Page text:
Tarot Outside the Box
I really had high hopes for this book when I found it on the clearance rack. While tarot isn’t a huge part of my practice, I do like people who come up with new ideas and practices–I am, after all, an experimental magician 🙂 So I was looking forward to the read.
And some of it did deliver. One of the key points of the book, comparative tarot, involves using cards from more than one deck in a single reading. I’d never even thought to do that, though I only own one tarot deck and one totem deck–I’m not a collector, though I do like the different styles of art in various decks. I really liked the way she explained how the concept worked and why she used it, as well as a couple examples of the theory in practice.
I also liked that she encouraged people to create their own layouts. While with tarot I primarily use the regular old favorite, the Celtic Cross, I did figure out a unique layout with my totem deck. And she had some good ideas for other types of readings and methods of practice that I found innovative–I really liked the idea of using the tarot to spark creative writing.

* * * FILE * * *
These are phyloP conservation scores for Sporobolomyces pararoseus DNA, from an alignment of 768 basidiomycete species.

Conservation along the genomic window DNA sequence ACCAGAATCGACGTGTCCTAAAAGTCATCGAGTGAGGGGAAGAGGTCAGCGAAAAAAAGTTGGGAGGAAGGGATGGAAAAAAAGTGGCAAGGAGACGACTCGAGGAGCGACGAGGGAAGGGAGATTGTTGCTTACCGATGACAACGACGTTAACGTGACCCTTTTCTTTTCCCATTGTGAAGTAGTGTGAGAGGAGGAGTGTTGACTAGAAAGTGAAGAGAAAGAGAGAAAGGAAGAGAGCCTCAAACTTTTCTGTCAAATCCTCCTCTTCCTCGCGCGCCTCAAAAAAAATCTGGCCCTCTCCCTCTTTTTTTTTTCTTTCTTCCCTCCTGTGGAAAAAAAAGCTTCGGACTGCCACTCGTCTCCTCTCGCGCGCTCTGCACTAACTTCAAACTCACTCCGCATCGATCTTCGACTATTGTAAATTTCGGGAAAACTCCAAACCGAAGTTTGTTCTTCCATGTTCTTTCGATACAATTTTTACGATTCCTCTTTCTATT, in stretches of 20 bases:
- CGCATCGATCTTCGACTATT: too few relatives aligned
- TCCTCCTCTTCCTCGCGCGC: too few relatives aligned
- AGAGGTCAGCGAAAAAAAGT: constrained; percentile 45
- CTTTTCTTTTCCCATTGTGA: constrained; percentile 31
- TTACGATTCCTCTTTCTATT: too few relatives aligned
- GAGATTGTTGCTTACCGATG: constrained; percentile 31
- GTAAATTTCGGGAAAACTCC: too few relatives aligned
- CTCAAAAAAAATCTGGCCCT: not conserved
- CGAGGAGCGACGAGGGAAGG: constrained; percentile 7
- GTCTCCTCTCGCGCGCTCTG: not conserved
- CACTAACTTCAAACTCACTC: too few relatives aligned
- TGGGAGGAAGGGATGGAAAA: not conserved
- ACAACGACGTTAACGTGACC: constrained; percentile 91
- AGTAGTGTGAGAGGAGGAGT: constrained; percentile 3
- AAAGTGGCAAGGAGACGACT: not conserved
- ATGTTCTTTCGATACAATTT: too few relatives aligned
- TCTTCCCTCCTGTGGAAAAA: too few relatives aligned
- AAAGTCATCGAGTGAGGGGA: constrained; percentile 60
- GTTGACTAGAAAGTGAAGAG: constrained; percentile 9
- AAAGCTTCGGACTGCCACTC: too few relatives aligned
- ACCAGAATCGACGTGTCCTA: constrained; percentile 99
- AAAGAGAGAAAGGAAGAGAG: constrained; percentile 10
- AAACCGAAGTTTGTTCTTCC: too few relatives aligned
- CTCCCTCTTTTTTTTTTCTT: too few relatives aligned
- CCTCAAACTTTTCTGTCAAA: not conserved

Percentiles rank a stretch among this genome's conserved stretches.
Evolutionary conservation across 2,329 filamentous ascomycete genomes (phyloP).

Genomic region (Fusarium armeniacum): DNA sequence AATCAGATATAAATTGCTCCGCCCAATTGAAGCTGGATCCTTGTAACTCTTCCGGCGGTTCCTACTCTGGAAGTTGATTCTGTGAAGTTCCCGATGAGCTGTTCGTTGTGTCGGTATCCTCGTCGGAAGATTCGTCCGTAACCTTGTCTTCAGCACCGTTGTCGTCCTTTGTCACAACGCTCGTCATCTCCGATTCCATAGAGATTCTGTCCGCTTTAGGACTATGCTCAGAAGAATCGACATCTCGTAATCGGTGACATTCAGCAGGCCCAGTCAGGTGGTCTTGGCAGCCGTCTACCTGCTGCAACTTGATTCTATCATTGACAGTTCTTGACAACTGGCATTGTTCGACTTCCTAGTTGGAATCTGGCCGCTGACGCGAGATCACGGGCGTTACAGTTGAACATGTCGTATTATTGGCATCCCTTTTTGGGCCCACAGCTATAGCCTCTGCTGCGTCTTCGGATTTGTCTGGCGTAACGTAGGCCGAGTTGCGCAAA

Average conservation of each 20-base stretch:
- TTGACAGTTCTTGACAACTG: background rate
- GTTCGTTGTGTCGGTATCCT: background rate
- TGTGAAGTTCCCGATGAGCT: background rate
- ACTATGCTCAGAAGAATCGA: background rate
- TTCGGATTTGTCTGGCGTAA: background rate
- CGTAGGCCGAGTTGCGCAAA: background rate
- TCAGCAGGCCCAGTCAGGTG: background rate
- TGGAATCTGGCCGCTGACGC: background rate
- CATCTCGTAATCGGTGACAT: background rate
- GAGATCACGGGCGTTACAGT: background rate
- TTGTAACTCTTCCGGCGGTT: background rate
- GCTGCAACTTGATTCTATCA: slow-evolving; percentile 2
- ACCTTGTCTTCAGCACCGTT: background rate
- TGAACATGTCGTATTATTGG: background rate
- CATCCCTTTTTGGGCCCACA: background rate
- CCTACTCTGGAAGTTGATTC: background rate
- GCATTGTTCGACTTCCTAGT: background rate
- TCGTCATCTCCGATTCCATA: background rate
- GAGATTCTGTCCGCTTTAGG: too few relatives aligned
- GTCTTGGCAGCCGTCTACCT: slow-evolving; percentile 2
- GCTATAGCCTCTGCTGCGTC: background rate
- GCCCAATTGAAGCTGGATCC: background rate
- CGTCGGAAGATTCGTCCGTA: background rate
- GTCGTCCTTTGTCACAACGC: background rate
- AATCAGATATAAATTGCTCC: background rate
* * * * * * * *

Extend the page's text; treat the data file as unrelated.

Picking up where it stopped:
Unfortunately, all this material was wrapped in a bunch of filler. There were over a dozen pages just comparing a bunch of Nine of Cups cards from different decks, both pictures, and descriptions that were a couple of paragraphs long each. I know she was trying to emphasize the unique traits of each card and how these differences could be used in comparative tarot, but it was jsut too much. Additionally, I’m with Psyche of Spiral Nature on the opinion that there are just too many sample layouts in this book.
Honestly, the really good stuff in this book would have made a long essay; I really wish she’d given more ideas on really unique ideas for using tarot, instead of spending over half the pages on filler.
Two and a half pawprints out of five.